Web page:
On May 14, the main floor space in MacEwan University’s Robbins Health Learning Centre was dedicated in honour of Dr. Paul Byrne.
The newly named Paul Byrne Hall in the Heart of the Robbins recognizes the president emeritus’s many contributions to MacEwan, and makes way for the former Paul Byrne Hall (on the westernmost side of the Robbins Health Learning Centre) to become the home for a new home for kihêw waciston, the university’s Indigenous centre.
“Dr. Byrne served as president of MacEwan for nearly 15 years – from 1996 to 2011 – so I know he appreciates and understands the growth and change that come with a young and evolving post-secondary institution,” says Dr. Deborah Saucier, the university’s current president. “We are grateful for Dr. Byrne’s openness to us finding a new way to honour his dedication to MacEwan, and we are thrilled to acknowledge his many contributions with a space that includes the word ‘heart’ in its name.”
Dr. Paul Byrne speaks to guests at a gathering on May 14 to rename the main floor space in the Robbins Health Learning Centre in his honour.
About Paul Byrne
Dr. Byrne first came to MacEwan in 1977 and over the following 12 years was chair of the Communications program, director of the Cromdale Campus and dean of business. Respected by his colleagues, he was also well-known for his personable nature, and his belief in and respect for people, their abilities and their potential.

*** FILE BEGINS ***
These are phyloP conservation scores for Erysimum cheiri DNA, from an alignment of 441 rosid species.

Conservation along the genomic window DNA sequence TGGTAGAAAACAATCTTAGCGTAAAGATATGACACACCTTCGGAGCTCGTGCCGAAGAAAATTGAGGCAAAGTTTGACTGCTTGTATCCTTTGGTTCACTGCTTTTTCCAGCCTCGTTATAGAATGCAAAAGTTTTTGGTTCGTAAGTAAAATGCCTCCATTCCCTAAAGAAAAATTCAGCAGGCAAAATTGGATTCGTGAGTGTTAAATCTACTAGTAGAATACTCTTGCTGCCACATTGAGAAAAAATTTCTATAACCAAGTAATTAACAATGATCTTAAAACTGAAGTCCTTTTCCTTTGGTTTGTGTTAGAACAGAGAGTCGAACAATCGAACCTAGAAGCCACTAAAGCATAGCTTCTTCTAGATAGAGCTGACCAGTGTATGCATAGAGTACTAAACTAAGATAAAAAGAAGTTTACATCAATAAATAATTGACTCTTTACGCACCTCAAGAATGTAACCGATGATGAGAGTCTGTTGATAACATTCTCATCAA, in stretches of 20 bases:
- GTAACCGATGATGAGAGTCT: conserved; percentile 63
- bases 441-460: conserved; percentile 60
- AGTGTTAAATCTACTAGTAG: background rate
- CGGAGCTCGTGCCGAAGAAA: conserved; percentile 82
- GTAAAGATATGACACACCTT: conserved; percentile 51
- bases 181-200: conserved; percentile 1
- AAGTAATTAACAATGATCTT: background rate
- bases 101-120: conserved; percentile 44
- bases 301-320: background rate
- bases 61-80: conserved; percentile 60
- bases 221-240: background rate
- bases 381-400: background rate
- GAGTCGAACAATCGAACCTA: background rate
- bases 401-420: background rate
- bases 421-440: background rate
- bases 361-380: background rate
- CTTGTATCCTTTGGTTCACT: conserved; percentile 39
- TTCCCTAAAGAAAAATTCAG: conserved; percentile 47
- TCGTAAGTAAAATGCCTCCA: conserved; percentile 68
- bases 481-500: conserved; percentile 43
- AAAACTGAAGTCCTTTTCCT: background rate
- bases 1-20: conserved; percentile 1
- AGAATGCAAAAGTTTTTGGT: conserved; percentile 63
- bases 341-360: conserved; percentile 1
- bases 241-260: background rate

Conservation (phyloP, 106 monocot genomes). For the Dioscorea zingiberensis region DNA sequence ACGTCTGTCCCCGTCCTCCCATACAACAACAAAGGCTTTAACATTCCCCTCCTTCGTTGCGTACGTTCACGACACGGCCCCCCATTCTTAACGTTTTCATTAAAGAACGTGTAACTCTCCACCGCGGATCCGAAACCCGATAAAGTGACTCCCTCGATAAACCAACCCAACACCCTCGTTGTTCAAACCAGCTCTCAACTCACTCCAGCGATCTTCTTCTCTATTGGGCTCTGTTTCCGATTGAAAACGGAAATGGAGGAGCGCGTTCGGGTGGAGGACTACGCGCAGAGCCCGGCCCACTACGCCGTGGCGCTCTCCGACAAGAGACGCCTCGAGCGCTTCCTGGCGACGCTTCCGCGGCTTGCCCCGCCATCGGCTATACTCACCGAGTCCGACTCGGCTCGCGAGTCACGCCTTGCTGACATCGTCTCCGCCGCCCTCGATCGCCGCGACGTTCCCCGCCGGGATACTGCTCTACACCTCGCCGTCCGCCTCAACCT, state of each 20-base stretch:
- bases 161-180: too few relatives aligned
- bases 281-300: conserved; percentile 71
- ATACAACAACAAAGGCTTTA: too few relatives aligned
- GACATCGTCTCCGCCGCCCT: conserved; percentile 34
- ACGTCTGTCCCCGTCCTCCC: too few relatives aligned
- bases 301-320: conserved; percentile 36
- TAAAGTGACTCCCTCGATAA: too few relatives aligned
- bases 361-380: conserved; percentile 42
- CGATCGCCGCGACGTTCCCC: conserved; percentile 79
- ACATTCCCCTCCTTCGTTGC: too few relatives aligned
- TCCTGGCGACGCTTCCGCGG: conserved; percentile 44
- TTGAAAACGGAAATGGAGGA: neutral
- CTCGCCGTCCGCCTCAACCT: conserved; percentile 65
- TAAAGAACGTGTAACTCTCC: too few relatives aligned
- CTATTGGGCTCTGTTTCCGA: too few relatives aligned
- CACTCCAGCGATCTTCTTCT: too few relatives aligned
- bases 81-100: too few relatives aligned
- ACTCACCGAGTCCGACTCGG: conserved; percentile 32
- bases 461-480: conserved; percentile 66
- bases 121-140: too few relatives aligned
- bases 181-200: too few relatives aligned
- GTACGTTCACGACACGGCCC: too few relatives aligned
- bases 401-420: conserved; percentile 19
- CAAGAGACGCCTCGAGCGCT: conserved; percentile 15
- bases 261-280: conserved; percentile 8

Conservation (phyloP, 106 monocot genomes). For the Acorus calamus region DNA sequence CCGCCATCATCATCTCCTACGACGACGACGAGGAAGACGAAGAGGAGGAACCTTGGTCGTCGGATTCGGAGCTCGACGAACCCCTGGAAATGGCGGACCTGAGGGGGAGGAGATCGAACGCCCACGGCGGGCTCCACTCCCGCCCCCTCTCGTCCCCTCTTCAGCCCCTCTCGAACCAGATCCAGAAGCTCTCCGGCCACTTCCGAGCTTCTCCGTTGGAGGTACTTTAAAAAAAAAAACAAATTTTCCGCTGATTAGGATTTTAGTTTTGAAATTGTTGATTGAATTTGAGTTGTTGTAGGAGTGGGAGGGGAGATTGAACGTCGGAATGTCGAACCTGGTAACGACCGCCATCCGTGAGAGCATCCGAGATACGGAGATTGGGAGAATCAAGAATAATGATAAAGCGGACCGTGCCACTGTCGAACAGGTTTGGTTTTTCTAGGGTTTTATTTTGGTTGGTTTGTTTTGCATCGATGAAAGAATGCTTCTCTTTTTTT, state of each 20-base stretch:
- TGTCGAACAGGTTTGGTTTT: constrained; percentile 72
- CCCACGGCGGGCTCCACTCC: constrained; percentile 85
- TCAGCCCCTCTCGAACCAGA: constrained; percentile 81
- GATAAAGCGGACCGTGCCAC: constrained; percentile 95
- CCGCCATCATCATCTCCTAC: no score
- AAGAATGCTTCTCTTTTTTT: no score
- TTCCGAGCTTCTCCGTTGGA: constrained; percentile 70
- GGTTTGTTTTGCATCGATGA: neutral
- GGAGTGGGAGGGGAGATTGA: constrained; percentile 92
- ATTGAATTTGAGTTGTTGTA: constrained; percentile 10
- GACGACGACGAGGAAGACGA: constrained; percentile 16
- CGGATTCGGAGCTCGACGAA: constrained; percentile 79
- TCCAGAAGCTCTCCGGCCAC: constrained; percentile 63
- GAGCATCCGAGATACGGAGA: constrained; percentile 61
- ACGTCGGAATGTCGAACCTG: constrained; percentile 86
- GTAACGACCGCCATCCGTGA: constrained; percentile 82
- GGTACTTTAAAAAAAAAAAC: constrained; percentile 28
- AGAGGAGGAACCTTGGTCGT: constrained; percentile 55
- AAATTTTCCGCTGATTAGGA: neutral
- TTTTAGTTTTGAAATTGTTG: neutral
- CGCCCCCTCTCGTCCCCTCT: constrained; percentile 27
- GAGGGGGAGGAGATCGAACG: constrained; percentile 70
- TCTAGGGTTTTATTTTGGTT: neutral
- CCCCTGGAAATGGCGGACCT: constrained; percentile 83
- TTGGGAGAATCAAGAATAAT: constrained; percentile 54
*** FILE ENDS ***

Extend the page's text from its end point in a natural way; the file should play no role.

In late 1996, Dr. Byrne returned to MacEwan as president and in the nearly 15 years that followed, he oversaw an incredible amount of growth at the institution. MacEwan’s operating budget more than tripled, its student body grew from 6,390 students to 11,260 students, and its campus expanded (MacEwan Residence and the Robbins Health Learning Centre were both built during that time). The institution also received degree-granting status and began its transition to a university.
Even as MacEwan grew at an unprecedented rate, Dr. Byrne’s commitment to and focus on students never wavered. He believed MacEwan’s special culture came from working together for the success of students – that the very soul of this institution is rooted in faculty and staff coming together with the best interests of the students at heart.
We acknowledge that the land on which we gather in Treaty Six Territory is the traditional gathering place for many Indigenous people. We honour and respect the history, languages, ceremonies and culture of the First Nations, Métis and Inuit who call this territory home.